Return to Work After Stroke The return to work after stroke is a critical predictor of subjective assessments of quality of life for young stroke survivors (Hamedanie, et al, 2001; Teasell, McRae, & Finestone, 2000). Vestling, Tufvesson, and Iwarsson (2003)  reported that returning to work is a major factor in achievement of high subjective well-being ... Article
Article  |   December 01, 2004
Return to Work After Stroke
Author Affiliations & Notes
  • Linda Solomon
    Rockhurst University, Kansas City, MO
Article Information
Special Populations / Articles
Article   |   December 01, 2004
Return to Work After Stroke
SIG 2 Perspectives on Neurophysiology and Neurogenic Speech and Language Disorders, December 2004, Vol. 14, 19-23. doi:10.1044/nnsld14.4.19
SIG 2 Perspectives on Neurophysiology and Neurogenic Speech and Language Disorders, December 2004, Vol. 14, 19-23. doi:10.1044/nnsld14.4.19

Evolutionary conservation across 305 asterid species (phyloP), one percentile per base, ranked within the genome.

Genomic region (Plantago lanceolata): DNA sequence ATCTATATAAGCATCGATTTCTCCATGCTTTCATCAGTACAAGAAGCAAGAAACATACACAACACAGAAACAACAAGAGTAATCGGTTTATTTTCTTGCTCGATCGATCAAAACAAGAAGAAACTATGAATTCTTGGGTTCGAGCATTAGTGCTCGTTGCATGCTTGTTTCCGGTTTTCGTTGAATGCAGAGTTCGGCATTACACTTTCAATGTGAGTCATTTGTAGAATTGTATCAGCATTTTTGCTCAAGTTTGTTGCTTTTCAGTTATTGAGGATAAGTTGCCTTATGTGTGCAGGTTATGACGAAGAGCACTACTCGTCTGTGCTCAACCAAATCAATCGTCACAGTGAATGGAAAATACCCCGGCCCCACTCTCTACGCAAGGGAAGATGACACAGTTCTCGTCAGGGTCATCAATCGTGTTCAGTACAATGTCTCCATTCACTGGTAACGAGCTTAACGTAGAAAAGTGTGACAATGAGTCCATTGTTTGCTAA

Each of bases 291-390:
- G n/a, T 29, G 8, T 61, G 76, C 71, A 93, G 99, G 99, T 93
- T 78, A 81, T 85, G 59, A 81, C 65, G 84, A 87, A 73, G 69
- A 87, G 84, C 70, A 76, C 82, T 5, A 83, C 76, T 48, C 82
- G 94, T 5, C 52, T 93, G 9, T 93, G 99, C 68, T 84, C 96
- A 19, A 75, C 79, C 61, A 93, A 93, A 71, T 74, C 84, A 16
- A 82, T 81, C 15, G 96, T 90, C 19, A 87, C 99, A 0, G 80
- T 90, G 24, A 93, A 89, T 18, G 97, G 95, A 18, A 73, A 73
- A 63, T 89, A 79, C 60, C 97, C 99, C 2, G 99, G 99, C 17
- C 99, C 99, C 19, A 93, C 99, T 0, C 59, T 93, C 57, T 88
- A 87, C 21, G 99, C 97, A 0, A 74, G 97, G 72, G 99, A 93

The return to work after stroke is a critical predictor of subjective assessments of quality of life for young stroke survivors (Hamedanie, et al, 2001; Teasell, McRae, & Finestone, 2000). Vestling, Tufvesson, and Iwarsson (2003)  reported that returning to work is a major factor in achievement of high subjective well-being and life satisfaction, stating that, “Work fulfills basic human needs such as financial, societal, and intrinsic needs, and returning to work after stroke is of significant importance for quality of life satisfaction” (p. 127).
The following are the results of interviews with two young women, conducted at one year post-stroke. The comments of these individuals provide a view into relevant issues related to return to work following stroke and aphasia. Susan was successful in returning to work, while Claire continues to search for employment almost 2 years after her stroke. Both women shared information about the aftermath of stroke, rehabilitation, and their lives.
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